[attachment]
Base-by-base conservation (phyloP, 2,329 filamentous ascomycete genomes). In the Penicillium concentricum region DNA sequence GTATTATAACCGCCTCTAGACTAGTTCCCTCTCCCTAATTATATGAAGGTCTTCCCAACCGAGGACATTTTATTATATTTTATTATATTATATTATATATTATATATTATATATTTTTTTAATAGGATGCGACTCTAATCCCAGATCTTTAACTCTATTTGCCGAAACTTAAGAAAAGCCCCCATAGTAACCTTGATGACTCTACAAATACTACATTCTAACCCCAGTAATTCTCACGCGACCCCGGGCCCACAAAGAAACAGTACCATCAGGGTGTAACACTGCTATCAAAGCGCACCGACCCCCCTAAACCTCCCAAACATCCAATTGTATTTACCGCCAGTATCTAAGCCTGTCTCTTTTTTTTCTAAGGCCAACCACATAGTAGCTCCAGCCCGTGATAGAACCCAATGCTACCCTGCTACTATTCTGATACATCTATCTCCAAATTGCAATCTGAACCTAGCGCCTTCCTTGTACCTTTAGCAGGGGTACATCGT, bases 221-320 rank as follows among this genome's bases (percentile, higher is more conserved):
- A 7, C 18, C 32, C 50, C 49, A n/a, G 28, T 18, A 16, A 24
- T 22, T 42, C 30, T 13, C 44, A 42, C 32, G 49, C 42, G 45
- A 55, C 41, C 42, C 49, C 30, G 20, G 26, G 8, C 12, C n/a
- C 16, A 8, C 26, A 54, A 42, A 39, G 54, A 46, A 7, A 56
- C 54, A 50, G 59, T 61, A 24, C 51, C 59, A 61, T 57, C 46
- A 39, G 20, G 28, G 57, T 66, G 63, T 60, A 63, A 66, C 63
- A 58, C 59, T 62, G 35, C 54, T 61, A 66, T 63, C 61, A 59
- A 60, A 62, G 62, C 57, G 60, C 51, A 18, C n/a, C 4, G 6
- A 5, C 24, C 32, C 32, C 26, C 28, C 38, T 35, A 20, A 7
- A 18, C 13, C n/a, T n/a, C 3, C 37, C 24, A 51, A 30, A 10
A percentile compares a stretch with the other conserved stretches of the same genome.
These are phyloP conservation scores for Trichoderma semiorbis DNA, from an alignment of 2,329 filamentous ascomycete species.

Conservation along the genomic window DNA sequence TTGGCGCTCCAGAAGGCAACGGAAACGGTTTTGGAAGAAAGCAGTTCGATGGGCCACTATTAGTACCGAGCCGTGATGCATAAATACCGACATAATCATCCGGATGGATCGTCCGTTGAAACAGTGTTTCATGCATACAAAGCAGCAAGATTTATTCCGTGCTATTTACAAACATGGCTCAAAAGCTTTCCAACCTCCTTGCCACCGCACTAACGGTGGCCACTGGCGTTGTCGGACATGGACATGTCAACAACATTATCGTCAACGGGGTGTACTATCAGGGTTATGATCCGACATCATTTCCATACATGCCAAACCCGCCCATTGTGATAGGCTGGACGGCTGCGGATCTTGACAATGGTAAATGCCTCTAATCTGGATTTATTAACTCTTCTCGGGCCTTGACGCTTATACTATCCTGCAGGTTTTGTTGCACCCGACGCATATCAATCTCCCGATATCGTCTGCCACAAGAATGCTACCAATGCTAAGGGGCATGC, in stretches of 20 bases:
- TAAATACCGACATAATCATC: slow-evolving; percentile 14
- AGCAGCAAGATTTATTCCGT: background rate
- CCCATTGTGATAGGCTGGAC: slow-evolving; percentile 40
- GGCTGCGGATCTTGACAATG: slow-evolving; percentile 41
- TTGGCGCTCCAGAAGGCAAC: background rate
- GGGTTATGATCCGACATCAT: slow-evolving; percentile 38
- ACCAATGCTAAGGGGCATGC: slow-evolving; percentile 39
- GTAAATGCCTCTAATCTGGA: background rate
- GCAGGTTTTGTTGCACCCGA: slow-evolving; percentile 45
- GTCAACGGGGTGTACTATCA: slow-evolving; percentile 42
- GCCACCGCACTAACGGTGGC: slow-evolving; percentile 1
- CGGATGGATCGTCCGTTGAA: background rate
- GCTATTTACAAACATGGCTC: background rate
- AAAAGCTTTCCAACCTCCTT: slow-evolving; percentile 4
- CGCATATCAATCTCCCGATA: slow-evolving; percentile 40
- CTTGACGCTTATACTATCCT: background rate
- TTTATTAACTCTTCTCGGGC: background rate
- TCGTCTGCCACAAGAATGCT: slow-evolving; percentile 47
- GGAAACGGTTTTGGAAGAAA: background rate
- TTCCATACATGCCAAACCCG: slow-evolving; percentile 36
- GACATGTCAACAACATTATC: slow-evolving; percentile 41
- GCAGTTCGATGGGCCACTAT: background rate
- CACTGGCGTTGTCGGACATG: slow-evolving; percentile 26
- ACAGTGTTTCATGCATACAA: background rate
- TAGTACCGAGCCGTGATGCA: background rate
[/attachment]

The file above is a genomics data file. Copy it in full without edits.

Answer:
Base-by-base conservation (phyloP, 2,329 filamentous ascomycete genomes). In the Penicillium concentricum region DNA sequence GTATTATAACCGCCTCTAGACTAGTTCCCTCTCCCTAATTATATGAAGGTCTTCCCAACCGAGGACATTTTATTATATTTTATTATATTATATTATATATTATATATTATATATTTTTTTAATAGGATGCGACTCTAATCCCAGATCTTTAACTCTATTTGCCGAAACTTAAGAAAAGCCCCCATAGTAACCTTGATGACTCTACAAATACTACATTCTAACCCCAGTAATTCTCACGCGACCCCGGGCCCACAAAGAAACAGTACCATCAGGGTGTAACACTGCTATCAAAGCGCACCGACCCCCCTAAACCTCCCAAACATCCAATTGTATTTACCGCCAGTATCTAAGCCTGTCTCTTTTTTTTCTAAGGCCAACCACATAGTAGCTCCAGCCCGTGATAGAACCCAATGCTACCCTGCTACTATTCTGATACATCTATCTCCAAATTGCAATCTGAACCTAGCGCCTTCCTTGTACCTTTAGCAGGGGTACATCGT, bases 221-320 rank as follows among this genome's bases (percentile, higher is more conserved):
- A 7, C 18, C 32, C 50, C 49, A n/a, G 28, T 18, A 16, A 24
- T 22, T 42, C 30, T 13, C 44, A 42, C 32, G 49, C 42, G 45
- A 55, C 41, C 42, C 49, C 30, G 20, G 26, G 8, C 12, C n/a
- C 16, A 8, C 26, A 54, A 42, A 39, G 54, A 46, A 7, A 56
- C 54, A 50, G 59, T 61, A 24, C 51, C 59, A 61, T 57, C 46
- A 39, G 20, G 28, G 57, T 66, G 63, T 60, A 63, A 66, C 63
- A 58, C 59, T 62, G 35, C 54, T 61, A 66, T 63, C 61, A 59
- A 60, A 62, G 62, C 57, G 60, C 51, A 18, C n/a, C 4, G 6
- A 5, C 24, C 32, C 32, C 26, C 28, C 38, T 35, A 20, A 7
- A 18, C 13, C n/a, T n/a, C 3, C 37, C 24, A 51, A 30, A 10
A percentile compares a stretch with the other conserved stretches of the same genome.
These are phyloP conservation scores for Trichoderma semiorbis DNA, from an alignment of 2,329 filamentous ascomycete species.

Conservation along the genomic window DNA sequence TTGGCGCTCCAGAAGGCAACGGAAACGGTTTTGGAAGAAAGCAGTTCGATGGGCCACTATTAGTACCGAGCCGTGATGCATAAATACCGACATAATCATCCGGATGGATCGTCCGTTGAAACAGTGTTTCATGCATACAAAGCAGCAAGATTTATTCCGTGCTATTTACAAACATGGCTCAAAAGCTTTCCAACCTCCTTGCCACCGCACTAACGGTGGCCACTGGCGTTGTCGGACATGGACATGTCAACAACATTATCGTCAACGGGGTGTACTATCAGGGTTATGATCCGACATCATTTCCATACATGCCAAACCCGCCCATTGTGATAGGCTGGACGGCTGCGGATCTTGACAATGGTAAATGCCTCTAATCTGGATTTATTAACTCTTCTCGGGCCTTGACGCTTATACTATCCTGCAGGTTTTGTTGCACCCGACGCATATCAATCTCCCGATATCGTCTGCCACAAGAATGCTACCAATGCTAAGGGGCATGC, in stretches of 20 bases:
- TAAATACCGACATAATCATC: slow-evolving; percentile 14
- AGCAGCAAGATTTATTCCGT: background rate
- CCCATTGTGATAGGCTGGAC: slow-evolving; percentile 40
- GGCTGCGGATCTTGACAATG: slow-evolving; percentile 41
- TTGGCGCTCCAGAAGGCAAC: background rate
- GGGTTATGATCCGACATCAT: slow-evolving; percentile 38
- ACCAATGCTAAGGGGCATGC: slow-evolving; percentile 39
- GTAAATGCCTCTAATCTGGA: background rate
- GCAGGTTTTGTTGCACCCGA: slow-evolving; percentile 45
- GTCAACGGGGTGTACTATCA: slow-evolving; percentile 42
- GCCACCGCACTAACGGTGGC: slow-evolving; percentile 1
- CGGATGGATCGTCCGTTGAA: background rate
- GCTATTTACAAACATGGCTC: background rate
- AAAAGCTTTCCAACCTCCTT: slow-evolving; percentile 4
- CGCATATCAATCTCCCGATA: slow-evolving; percentile 40
- CTTGACGCTTATACTATCCT: background rate
- TTTATTAACTCTTCTCGGGC: background rate
- TCGTCTGCCACAAGAATGCT: slow-evolving; percentile 47
- GGAAACGGTTTTGGAAGAAA: background rate
- TTCCATACATGCCAAACCCG: slow-evolving; percentile 36
- GACATGTCAACAACATTATC: slow-evolving; percentile 41
- GCAGTTCGATGGGCCACTAT: background rate
- CACTGGCGTTGTCGGACATG: slow-evolving; percentile 26
- ACAGTGTTTCATGCATACAA: background rate
- TAGTACCGAGCCGTGATGCA: background rate